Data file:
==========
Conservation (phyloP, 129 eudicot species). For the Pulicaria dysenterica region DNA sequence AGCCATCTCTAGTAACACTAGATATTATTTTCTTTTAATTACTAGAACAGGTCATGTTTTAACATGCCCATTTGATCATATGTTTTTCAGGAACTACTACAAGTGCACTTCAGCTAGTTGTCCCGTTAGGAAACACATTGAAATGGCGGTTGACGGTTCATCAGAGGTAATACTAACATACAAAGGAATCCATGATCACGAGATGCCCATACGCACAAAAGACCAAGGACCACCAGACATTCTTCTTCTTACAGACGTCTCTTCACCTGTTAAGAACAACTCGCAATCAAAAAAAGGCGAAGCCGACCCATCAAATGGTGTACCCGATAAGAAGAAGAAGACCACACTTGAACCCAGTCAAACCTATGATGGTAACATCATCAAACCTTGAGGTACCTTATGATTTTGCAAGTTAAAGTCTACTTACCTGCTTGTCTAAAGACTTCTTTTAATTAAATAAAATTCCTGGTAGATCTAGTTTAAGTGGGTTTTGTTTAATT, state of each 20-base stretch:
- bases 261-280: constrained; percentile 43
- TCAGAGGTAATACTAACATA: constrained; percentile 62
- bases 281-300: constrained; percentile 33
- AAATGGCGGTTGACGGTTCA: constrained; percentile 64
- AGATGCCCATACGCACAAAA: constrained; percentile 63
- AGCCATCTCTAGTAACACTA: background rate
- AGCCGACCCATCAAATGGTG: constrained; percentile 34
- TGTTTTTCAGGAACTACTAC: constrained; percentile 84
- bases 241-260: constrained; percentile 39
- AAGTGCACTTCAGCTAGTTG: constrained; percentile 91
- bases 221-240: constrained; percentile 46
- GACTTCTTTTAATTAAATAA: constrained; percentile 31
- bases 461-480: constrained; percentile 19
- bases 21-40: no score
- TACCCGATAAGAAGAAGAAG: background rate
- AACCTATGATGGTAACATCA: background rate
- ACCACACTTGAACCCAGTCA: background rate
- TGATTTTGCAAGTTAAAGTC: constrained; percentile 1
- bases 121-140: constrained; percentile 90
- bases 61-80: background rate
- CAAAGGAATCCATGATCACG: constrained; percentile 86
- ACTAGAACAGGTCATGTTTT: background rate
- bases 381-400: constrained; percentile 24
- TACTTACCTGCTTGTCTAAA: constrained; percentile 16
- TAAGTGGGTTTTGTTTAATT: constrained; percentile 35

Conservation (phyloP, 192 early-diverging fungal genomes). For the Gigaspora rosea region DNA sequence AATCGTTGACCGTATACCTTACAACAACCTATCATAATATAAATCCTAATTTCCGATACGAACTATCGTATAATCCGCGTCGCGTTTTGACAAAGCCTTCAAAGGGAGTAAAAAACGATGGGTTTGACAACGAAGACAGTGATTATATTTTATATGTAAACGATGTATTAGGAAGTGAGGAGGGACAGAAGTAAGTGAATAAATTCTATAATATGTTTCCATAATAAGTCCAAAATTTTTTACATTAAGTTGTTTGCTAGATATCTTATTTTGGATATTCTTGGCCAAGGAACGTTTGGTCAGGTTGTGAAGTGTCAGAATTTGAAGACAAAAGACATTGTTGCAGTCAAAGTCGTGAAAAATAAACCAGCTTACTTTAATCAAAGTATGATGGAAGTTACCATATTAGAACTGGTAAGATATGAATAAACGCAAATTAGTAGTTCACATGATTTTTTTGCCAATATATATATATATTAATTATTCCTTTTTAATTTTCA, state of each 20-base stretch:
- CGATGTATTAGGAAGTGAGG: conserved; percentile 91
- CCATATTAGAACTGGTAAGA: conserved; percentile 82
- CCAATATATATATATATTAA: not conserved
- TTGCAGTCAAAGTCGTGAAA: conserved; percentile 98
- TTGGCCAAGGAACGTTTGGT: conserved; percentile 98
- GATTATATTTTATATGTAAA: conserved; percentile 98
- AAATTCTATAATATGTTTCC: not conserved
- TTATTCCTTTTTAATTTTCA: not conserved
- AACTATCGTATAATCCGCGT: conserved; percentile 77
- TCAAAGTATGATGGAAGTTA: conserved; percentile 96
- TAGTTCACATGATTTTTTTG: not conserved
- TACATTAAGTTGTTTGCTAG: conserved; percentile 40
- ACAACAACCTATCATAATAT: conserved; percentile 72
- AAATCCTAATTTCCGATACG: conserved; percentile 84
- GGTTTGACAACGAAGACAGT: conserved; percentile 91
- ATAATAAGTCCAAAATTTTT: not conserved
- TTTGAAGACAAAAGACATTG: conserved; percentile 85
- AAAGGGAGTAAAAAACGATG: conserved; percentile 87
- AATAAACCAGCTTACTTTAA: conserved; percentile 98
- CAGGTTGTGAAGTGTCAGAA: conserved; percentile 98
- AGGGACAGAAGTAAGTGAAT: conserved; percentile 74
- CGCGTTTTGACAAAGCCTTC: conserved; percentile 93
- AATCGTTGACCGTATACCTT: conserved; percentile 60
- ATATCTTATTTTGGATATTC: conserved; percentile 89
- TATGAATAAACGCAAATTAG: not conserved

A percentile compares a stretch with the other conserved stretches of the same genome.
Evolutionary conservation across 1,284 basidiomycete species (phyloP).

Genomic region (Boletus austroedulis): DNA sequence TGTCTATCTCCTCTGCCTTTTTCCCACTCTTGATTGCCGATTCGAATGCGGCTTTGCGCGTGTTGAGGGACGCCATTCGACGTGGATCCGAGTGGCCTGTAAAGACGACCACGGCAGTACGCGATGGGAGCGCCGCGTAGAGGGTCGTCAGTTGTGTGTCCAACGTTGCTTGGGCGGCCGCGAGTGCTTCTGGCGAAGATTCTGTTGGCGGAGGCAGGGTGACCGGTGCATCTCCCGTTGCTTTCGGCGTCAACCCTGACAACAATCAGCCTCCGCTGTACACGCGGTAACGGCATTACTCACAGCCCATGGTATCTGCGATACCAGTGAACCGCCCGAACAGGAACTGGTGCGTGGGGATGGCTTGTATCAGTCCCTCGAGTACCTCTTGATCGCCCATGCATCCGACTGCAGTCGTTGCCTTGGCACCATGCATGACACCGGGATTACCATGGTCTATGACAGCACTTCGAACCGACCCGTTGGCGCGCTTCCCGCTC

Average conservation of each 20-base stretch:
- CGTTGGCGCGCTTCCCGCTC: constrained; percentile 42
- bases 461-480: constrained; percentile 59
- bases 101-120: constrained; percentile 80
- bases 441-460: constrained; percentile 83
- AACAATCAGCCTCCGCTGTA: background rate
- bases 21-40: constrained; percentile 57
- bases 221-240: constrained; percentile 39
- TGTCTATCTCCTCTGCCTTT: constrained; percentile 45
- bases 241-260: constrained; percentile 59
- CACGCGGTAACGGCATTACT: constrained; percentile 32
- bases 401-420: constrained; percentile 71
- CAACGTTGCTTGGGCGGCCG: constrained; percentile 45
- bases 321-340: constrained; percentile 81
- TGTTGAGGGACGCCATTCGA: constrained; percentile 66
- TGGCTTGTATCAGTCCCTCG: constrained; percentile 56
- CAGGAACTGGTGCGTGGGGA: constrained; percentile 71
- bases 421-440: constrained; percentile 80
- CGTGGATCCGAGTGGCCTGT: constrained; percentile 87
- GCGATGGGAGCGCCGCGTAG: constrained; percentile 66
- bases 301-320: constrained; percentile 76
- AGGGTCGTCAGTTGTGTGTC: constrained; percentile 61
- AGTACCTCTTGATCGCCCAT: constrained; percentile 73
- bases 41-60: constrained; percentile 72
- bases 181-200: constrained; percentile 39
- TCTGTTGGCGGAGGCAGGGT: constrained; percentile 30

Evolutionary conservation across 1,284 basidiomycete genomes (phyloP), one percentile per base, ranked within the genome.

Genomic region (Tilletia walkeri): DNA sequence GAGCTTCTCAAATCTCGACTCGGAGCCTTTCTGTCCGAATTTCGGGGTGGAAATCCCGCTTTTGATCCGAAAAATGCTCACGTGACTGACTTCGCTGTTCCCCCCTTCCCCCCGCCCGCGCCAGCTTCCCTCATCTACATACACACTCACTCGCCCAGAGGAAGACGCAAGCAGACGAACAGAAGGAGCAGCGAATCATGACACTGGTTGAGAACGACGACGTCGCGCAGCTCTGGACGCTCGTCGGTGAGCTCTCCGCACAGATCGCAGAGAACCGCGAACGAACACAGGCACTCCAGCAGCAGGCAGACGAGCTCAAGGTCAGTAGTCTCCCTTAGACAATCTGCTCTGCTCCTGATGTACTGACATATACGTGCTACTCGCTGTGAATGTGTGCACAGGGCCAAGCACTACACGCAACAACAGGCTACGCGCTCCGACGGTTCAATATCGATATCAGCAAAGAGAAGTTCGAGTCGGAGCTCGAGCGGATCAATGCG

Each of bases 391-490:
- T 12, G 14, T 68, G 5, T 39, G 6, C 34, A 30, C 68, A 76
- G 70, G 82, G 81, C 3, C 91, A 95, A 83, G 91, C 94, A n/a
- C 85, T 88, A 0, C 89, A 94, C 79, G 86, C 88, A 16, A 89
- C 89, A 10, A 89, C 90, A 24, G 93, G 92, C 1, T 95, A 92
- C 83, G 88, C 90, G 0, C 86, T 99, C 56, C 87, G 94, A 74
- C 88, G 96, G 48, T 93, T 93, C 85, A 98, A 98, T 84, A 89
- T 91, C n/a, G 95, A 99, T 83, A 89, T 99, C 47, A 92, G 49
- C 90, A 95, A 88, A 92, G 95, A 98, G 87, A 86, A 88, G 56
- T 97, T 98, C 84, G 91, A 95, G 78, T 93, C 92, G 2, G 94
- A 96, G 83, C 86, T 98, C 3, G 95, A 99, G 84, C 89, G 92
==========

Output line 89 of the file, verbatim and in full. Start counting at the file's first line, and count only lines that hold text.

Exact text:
- C 83, G 88, C 90, G 0, C 86, T 99, C 56, C 87, G 94, A 74